Surface runoff and the suspended and dissolved solid loads carried from two similar watersheds are expressed in kinetic energies for a variety of rainfall events. One watershed is rural, the other urbanized, so comparison of their responses is used to determine the effect of urbanization on energy distributions. In the rural watershed, an average of only 0.053 percent of the gravitational potential energy of rainfall is converted to kinetic energy of runoff. The conversion in the urban watershed is 7.8 percent on the average, meaning substantially more of the rainfall's energy is transformed into a form which can perform erosion within the watershed. Transport of material is suspended or dissolved form from the urban watershed is tremedously higher as a consequence. In addition, urbanization changes the erosion pattern from one where dissolved loads predominante over suspended loads to one where both loads are of equivalent magnitude. Kinetic energies are also considered as functions of the recurrence interval of the events, called energy spectra. In the rural watershed for the range of runoff events monitored, significantly more kinetic energy is present in the outflow during baseflow conditions than in that from surface runoff events. Baseflow kinetic energies are 100-1,000 times larger than their runoff counterparts. After urbanization, however, the energy spectra for runoff and suspended and dissolved loads are all dominated by surface runoff. Surface runoff has from 4-200 times more kinetic energy than baseflow. Within the range of event recurrence intervals monitored, 0.02-0.15 years, dominant energies in the urban watershed generally occur at a recurrence interval between 0.07 and 0.08 years. /Author/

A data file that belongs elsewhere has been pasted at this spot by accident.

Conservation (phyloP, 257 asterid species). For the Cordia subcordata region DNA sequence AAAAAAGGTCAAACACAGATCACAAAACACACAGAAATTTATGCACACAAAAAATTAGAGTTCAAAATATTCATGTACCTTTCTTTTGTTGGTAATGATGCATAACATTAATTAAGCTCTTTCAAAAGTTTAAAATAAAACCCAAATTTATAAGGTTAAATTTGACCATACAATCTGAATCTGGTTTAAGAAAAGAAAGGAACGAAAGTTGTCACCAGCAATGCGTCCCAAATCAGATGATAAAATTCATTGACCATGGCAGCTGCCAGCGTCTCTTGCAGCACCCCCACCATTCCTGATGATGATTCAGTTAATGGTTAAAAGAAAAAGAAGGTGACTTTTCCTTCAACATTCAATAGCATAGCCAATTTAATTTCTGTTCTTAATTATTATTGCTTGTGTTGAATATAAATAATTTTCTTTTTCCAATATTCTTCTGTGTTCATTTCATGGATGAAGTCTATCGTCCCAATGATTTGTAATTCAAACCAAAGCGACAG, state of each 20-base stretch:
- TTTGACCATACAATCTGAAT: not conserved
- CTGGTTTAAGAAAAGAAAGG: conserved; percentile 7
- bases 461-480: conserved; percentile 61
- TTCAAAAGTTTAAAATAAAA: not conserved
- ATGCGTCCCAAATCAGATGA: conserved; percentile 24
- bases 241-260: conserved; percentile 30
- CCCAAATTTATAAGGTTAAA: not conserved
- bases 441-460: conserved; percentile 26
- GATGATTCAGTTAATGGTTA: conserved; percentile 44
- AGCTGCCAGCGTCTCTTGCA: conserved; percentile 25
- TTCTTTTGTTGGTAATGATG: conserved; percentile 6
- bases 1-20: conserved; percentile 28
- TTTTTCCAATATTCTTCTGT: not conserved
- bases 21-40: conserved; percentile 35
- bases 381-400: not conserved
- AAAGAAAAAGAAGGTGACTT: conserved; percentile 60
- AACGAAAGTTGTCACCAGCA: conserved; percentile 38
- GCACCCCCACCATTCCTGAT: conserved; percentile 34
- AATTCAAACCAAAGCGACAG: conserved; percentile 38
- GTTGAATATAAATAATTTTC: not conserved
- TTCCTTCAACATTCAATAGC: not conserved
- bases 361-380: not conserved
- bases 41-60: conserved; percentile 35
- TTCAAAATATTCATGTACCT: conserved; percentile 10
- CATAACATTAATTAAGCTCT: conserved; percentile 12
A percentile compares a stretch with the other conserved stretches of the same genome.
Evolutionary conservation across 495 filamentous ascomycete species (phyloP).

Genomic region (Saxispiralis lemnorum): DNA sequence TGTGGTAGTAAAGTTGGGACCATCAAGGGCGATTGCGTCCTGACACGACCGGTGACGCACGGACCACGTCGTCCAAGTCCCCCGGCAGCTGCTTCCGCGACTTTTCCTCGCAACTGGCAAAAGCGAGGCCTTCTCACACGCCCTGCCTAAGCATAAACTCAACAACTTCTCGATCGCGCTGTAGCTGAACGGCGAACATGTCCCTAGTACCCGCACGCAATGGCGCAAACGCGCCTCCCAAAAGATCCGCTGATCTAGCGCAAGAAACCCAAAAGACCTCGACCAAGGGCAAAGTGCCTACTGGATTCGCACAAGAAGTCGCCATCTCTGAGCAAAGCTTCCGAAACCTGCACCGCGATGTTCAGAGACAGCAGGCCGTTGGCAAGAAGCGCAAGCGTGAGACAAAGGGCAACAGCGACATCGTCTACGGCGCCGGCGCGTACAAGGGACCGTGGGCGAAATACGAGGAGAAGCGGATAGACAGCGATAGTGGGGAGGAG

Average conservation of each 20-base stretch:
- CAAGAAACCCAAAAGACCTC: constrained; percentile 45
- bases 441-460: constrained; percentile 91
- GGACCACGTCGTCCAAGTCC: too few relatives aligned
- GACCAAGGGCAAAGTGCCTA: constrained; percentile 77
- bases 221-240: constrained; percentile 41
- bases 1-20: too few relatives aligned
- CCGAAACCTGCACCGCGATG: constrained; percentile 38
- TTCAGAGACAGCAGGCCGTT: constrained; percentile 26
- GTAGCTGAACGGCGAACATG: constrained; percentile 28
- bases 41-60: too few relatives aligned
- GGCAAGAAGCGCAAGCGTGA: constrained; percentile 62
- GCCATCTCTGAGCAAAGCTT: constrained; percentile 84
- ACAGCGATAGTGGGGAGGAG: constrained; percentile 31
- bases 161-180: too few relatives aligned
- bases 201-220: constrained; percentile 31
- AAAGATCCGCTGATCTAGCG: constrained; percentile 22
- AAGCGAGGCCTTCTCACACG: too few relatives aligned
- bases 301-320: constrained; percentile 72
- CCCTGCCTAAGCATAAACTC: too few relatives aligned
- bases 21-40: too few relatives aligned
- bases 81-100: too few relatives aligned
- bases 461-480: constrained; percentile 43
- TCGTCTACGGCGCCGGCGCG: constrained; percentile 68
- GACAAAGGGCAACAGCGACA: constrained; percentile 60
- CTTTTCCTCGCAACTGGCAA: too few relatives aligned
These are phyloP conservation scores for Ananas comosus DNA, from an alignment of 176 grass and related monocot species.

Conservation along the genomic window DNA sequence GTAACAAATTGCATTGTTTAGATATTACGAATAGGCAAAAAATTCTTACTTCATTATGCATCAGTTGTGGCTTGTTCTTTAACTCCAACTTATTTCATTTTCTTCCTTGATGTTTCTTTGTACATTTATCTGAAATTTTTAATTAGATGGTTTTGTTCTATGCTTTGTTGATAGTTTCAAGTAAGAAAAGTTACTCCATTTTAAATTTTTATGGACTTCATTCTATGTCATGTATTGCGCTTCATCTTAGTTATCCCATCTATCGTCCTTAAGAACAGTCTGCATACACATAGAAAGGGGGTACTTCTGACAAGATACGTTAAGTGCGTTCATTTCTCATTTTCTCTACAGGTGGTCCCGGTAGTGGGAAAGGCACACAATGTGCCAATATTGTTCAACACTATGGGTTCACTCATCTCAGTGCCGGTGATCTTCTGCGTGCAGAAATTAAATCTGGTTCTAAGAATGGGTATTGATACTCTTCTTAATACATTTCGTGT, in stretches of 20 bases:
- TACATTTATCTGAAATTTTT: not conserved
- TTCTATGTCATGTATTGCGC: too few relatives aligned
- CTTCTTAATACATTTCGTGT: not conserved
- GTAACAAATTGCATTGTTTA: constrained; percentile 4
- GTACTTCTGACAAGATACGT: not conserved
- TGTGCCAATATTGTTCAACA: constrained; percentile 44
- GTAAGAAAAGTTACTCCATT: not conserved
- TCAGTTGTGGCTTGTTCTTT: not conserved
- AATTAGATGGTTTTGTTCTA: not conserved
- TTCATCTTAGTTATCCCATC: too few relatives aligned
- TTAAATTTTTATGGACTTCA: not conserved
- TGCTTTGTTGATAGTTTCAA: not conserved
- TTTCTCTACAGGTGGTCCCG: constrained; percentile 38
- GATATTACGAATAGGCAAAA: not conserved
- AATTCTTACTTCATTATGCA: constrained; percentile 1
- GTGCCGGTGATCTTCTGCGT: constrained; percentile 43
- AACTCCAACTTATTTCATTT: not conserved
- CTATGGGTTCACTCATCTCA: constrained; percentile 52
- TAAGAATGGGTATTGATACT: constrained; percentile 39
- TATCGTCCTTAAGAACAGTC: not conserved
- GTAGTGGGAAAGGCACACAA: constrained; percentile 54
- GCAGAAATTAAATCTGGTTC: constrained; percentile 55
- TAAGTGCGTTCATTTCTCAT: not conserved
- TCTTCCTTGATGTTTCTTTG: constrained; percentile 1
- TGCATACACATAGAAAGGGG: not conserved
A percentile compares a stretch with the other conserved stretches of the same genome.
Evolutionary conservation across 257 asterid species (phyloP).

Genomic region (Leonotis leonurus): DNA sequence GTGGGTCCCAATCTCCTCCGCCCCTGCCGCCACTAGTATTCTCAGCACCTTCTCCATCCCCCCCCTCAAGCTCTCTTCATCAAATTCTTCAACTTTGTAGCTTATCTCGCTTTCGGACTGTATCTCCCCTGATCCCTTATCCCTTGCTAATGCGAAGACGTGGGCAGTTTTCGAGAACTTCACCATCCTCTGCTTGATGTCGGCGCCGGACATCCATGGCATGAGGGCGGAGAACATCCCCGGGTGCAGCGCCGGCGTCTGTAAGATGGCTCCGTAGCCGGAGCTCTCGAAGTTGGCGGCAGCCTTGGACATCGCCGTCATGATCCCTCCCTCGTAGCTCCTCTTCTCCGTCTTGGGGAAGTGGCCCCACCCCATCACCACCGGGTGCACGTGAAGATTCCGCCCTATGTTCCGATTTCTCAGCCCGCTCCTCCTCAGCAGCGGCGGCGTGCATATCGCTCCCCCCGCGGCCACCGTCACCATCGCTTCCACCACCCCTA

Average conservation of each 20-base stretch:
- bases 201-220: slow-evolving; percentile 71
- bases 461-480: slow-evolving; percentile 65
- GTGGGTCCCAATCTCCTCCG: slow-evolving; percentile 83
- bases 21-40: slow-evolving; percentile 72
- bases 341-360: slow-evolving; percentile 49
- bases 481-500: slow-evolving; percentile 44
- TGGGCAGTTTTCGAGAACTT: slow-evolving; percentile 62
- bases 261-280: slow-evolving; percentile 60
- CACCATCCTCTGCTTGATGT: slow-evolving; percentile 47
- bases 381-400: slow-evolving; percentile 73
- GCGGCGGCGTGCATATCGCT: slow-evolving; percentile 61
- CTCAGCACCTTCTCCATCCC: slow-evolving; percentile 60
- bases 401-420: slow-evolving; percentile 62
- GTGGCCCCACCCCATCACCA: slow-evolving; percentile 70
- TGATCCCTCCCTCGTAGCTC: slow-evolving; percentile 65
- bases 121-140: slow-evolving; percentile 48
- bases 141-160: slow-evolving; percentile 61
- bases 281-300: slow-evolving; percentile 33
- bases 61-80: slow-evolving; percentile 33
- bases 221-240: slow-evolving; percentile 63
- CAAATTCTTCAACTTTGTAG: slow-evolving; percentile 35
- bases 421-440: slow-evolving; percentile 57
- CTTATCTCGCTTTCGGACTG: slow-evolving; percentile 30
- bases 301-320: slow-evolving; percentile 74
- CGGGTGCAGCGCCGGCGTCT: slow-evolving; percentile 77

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  • Corporate Authors:

    University of Chicago Press

    1427 E. 60th Street
    Chicago, IL  United States  60637-2954
  • Authors:
    • Cherkauer, D S
  • Publication Date: 1978-7

Media Info

  • Features: Figures; References; Tables;
  • Pagination: p. 505-515
  • Serial:
    • Journal of Geology
    • Volume: 86
    • Issue Number: 4
    • Publisher: University of Chicago Press
    • ISSN: 0009-3920

Subject/Index Terms

Filing Info

  • Accession Number: 00182787
  • Record Type: Publication
  • Files: TRIS
  • Created Date: Oct 12 1978 12:00AM